Alexander Tarakhovsky, M.D., Ph.D.
Dr. Plutarch Papamarkou Professor
Encounters with pathogens can alter the function of immune-cell genes in a number of ways including alterations to chromatin, the complex formed by DNA and its packaging proteins. The resulting changes in gene expression can produce persistent traits. The Tarakhovsky lab studies the mechanisms by which pathogens affect chromatin function, and their effect on long-lasting immune and non-immune cell responses to the environment.
An organism’s response to environmental stresses has both a predetermined and an adaptive nature. The predetermined response reflects the cell-type specific differences in signaling pathways and gene expression programs, while adaptive responses reflect the ability of individual cells within a given lineage to integrate distinct environmental cues and respond to them in a well-calibrated fashion. Both types of responses depend largely on tightly controlled gene-expression programs that operate within limits imposed by a gene-specific chromatin environment. In the immune system, changes in chromatin are associated with, and contribute to, the differentiation of hematopoietic stem cells into highly diverse immune-cell subpopulations. Cell-type specific programs that drive responses of differentiated immune cells to pathogens differ significantly between B and T lineage cells, as well as between cells of the adaptive and innate immune systems. The Tarakhovsky laboratory studies the mechanisms by which pathogens affect the function of chromatin, as well as how they affect long-lasting immune and non-immune cell responses to the environment.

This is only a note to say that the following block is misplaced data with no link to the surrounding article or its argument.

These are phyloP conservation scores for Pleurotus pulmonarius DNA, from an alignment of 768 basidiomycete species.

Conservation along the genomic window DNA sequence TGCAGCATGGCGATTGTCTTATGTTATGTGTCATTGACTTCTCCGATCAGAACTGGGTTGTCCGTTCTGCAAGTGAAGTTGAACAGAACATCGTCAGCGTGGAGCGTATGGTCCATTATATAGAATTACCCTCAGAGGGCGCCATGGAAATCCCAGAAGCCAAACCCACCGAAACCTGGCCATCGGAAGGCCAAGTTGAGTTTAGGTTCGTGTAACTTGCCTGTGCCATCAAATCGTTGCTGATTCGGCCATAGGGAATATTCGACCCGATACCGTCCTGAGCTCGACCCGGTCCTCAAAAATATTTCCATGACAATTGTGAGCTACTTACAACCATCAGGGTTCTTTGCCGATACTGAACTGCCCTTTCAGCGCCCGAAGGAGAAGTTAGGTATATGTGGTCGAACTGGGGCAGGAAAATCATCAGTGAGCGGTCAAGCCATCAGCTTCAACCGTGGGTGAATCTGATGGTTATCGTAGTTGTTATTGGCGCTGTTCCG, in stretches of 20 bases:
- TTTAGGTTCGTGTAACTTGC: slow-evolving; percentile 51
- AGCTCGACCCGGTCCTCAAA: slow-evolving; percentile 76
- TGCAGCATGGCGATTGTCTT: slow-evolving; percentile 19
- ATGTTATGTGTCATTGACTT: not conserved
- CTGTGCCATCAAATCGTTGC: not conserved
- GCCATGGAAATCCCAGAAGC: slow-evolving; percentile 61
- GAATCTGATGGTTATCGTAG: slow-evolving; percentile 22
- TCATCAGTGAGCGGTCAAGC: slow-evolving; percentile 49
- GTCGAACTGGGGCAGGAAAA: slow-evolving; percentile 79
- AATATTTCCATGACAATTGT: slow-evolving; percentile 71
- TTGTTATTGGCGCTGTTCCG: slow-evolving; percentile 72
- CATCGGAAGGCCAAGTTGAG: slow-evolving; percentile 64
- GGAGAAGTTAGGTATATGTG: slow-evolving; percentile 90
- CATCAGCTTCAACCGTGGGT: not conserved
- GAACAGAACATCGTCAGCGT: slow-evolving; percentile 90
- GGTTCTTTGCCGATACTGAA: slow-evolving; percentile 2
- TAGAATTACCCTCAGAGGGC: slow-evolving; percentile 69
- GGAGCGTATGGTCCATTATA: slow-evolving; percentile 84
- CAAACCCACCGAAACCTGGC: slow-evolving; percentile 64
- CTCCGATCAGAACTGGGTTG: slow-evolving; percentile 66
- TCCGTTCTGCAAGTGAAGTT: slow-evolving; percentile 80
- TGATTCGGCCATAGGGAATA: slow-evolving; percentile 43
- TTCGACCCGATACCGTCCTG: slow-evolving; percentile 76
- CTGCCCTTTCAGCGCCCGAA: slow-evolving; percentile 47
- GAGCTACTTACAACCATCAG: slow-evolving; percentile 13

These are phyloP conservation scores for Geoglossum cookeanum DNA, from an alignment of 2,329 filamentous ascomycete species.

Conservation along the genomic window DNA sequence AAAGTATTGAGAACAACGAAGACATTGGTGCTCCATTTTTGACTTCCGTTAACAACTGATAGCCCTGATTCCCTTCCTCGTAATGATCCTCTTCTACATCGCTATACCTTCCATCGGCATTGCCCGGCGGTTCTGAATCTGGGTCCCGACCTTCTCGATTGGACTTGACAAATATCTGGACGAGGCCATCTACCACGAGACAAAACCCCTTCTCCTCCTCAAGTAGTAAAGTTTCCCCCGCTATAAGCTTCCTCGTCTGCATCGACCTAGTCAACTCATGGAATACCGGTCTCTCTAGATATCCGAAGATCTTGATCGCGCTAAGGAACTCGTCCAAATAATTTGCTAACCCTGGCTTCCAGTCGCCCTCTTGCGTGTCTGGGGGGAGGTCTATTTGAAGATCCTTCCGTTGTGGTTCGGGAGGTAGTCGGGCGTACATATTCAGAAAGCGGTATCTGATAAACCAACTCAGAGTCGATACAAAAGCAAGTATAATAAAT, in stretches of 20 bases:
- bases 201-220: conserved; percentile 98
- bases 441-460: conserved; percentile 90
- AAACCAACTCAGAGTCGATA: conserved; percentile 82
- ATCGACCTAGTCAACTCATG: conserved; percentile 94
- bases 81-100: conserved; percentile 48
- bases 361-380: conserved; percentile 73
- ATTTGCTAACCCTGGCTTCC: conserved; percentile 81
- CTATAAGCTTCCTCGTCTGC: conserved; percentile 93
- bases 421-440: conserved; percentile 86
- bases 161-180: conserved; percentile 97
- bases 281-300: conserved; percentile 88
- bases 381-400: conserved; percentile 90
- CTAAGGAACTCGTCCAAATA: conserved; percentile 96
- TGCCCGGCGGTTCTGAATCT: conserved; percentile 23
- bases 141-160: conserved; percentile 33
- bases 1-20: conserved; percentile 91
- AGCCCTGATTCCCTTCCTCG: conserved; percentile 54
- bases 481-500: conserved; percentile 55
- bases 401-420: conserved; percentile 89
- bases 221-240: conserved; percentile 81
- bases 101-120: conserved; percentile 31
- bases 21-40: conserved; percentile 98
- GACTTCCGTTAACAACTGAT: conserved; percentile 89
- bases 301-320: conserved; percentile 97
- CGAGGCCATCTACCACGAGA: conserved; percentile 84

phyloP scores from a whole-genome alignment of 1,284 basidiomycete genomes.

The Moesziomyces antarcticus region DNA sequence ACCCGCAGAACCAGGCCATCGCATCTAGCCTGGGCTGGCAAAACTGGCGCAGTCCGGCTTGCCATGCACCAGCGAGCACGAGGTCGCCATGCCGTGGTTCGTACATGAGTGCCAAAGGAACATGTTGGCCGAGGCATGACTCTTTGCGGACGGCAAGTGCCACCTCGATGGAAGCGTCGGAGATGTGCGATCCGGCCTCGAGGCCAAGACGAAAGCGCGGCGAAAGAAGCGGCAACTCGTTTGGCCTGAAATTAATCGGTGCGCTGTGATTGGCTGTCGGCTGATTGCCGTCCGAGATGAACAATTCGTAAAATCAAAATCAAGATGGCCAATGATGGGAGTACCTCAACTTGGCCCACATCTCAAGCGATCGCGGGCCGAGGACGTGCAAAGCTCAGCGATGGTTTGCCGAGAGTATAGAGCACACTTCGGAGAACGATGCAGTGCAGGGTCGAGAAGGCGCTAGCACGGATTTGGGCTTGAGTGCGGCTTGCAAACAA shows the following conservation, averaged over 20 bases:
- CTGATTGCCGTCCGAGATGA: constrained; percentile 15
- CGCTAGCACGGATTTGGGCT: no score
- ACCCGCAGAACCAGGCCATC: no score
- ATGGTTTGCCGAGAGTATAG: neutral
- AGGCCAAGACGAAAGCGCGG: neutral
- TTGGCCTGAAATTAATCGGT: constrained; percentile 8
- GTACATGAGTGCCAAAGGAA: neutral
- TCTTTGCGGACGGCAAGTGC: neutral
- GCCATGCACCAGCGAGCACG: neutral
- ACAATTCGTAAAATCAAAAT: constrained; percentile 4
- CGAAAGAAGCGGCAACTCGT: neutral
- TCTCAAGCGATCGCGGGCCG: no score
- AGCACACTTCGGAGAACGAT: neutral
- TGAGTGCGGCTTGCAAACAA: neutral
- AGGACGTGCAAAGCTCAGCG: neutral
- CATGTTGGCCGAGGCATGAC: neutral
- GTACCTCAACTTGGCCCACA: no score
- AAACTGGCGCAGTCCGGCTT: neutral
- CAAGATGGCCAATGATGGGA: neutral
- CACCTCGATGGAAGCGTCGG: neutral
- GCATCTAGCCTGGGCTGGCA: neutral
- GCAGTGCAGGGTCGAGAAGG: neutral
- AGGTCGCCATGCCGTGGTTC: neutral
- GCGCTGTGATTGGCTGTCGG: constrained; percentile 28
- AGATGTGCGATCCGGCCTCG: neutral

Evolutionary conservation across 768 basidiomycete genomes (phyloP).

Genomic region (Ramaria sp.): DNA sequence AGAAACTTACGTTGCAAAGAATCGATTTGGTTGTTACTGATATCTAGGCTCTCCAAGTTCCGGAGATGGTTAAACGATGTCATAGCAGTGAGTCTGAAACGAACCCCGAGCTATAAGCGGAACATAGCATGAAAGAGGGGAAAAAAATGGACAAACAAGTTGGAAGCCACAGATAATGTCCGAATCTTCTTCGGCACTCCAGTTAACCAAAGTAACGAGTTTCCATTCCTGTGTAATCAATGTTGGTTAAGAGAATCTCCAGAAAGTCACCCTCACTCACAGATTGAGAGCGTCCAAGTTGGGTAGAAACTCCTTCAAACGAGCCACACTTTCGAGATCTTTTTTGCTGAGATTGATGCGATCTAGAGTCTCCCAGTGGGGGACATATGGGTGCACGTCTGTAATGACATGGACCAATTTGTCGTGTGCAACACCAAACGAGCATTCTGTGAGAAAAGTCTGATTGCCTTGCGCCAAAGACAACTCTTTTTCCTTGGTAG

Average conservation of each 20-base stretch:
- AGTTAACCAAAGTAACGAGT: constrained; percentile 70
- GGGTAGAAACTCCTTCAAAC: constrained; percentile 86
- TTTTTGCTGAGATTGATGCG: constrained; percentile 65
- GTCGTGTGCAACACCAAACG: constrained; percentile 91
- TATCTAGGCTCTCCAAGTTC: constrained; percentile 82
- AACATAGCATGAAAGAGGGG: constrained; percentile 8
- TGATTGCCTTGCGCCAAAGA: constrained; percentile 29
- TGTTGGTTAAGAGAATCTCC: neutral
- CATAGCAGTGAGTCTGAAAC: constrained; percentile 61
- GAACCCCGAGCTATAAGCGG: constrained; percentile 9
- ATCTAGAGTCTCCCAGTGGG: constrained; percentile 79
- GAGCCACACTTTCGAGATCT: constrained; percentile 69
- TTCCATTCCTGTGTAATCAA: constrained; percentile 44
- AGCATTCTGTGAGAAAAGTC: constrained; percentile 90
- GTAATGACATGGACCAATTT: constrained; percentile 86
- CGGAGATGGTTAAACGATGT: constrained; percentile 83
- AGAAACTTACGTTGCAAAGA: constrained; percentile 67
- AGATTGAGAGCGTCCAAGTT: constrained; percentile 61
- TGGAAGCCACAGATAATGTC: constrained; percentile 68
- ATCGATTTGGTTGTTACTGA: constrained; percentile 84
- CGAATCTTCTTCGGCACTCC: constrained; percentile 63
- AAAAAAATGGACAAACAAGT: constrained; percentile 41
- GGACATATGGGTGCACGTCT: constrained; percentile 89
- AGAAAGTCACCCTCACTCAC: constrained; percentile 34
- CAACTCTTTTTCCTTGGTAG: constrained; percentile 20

Several years ago, the laboratory proposed the “histone mimicry” paradigm as a novel mechanism for regulation of gene expression. According to this paradigm, the regulation of gene expression could be controlled by histone-like entities present in non-histone proteins that can compete with histones for the regulators of gene expression. The foundation of this model originates from the identification of the histone mimic within the histone methyltransferase G9a, which plays the important role of gene silencing. Further studies demonstrated the presence of histone mimics in a large number of human and mouse proteins. The laboratory found that pathogenic microorganisms carry histone mimics in the proteins that critically contribute to pathogen-mediated suppression of the host immune response. This finding led them to propose a mechanism according to which histone mimics in bacterial and viral proteins may serve as histone surrogates, hijacking chromatin-based pathways of the immune response. The histone mimics concept led the Tarakhovsky laboratory to develop synthetic histone mimics that regulate inflammatory gene expression by interfering with the association between histones and transcriptional regulators. In the future, the laboratory plans to extend its research toward the mechanism of epigenetic conditioning of host cells by pathogens. This work may help to elucidate the basis of chronic inflammatory disorders that are initiated by infection but can persist in the absence of infectious agents.